Virtual visits are touted as complementary services for fee-for-service providers, but accountable care organizations (ACOs) are leveraging telehealth to replace in-person visits—and the payoff might not be there.
The use of virtual visits within a Massachusetts-based ACO reduced in-person visits 33 percent over a period of three years, but total visits, including both virtual and in-person visits, increased 80 percent over 1.5 years, according to a recent study published in Health Affairs.
The findings reveal unanswered questions about the long-term benefit of utilizing virtual visits with patients, particularly if they supplant in-person visits. The study, which was conducted by Massachusetts and California researchers, also throws into question whether virtual visits truly improve care access while lowering costs if more visits occur in the future.
“Hopes of an innovative, lower-cost alternative to in-person specialty care have been tempered by early analyses suggesting that virtual visit programs may decrease in-person visits but also increase total health care utilization,” wrote study authors led by Sachin Shah, MD, MPH, assistant professor of medicine at the University of California, San Francisco.
The study examined data from more than 35,000 patients from 2014 to 2017 within the Massachusetts General Physicians Organization (MGPO), a Medicare Pioneer ACO. Patients who registered for virtual visits were more likely to be younger, white, English speaking and live further from the clinic, in addition to being commercially insured. Before registering with the virtual visit program, users had the same in-person visit frequency as those who did not use the program.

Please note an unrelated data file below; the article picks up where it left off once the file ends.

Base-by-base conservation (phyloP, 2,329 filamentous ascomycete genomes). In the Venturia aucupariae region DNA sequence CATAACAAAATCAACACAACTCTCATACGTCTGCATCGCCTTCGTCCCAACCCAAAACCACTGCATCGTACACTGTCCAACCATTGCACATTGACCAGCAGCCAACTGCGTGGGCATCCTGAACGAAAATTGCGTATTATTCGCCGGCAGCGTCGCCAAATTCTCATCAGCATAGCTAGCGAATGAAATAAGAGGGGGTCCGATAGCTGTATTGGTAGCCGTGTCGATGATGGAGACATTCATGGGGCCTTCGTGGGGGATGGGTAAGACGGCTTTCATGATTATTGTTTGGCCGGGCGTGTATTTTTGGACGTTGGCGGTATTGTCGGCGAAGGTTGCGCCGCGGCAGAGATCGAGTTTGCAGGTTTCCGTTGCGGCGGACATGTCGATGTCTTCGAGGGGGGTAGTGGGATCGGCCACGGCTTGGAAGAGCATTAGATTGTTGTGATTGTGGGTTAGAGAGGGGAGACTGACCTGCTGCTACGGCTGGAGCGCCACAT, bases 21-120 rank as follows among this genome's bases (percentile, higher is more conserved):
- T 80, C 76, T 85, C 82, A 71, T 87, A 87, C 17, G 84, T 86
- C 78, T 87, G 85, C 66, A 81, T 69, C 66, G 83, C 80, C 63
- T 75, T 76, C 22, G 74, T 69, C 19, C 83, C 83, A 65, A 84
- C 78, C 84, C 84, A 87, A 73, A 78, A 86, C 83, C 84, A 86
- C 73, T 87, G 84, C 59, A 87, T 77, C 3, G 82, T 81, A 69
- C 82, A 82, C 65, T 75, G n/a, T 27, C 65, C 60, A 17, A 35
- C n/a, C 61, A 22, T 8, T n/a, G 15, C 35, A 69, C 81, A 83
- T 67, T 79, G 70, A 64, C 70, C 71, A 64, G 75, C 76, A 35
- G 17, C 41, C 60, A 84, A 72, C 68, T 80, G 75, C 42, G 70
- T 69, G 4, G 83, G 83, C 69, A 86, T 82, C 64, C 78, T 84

The use of virtual visits was associated with a 33 percent drop in in-person visits, but was also associated with an 80 percent increase in combined visits. However, for every 3.5 virtual visits performed, an in-person visit was avoided, according to the study.
Furthermore, the rate of in-person care among users of the virtual visit program returned to baseline after one year.
“This study provides ACO administrators with an estimate of the potential gains attainable through shared savings from reduced in-person visit billing that could offset the necessary investment,” Shah et. al wrote. “However, the diminishing effectiveness over time observed in this study cautions against assuming a long-lasting reduction in in-person visits, absent a change in program design.”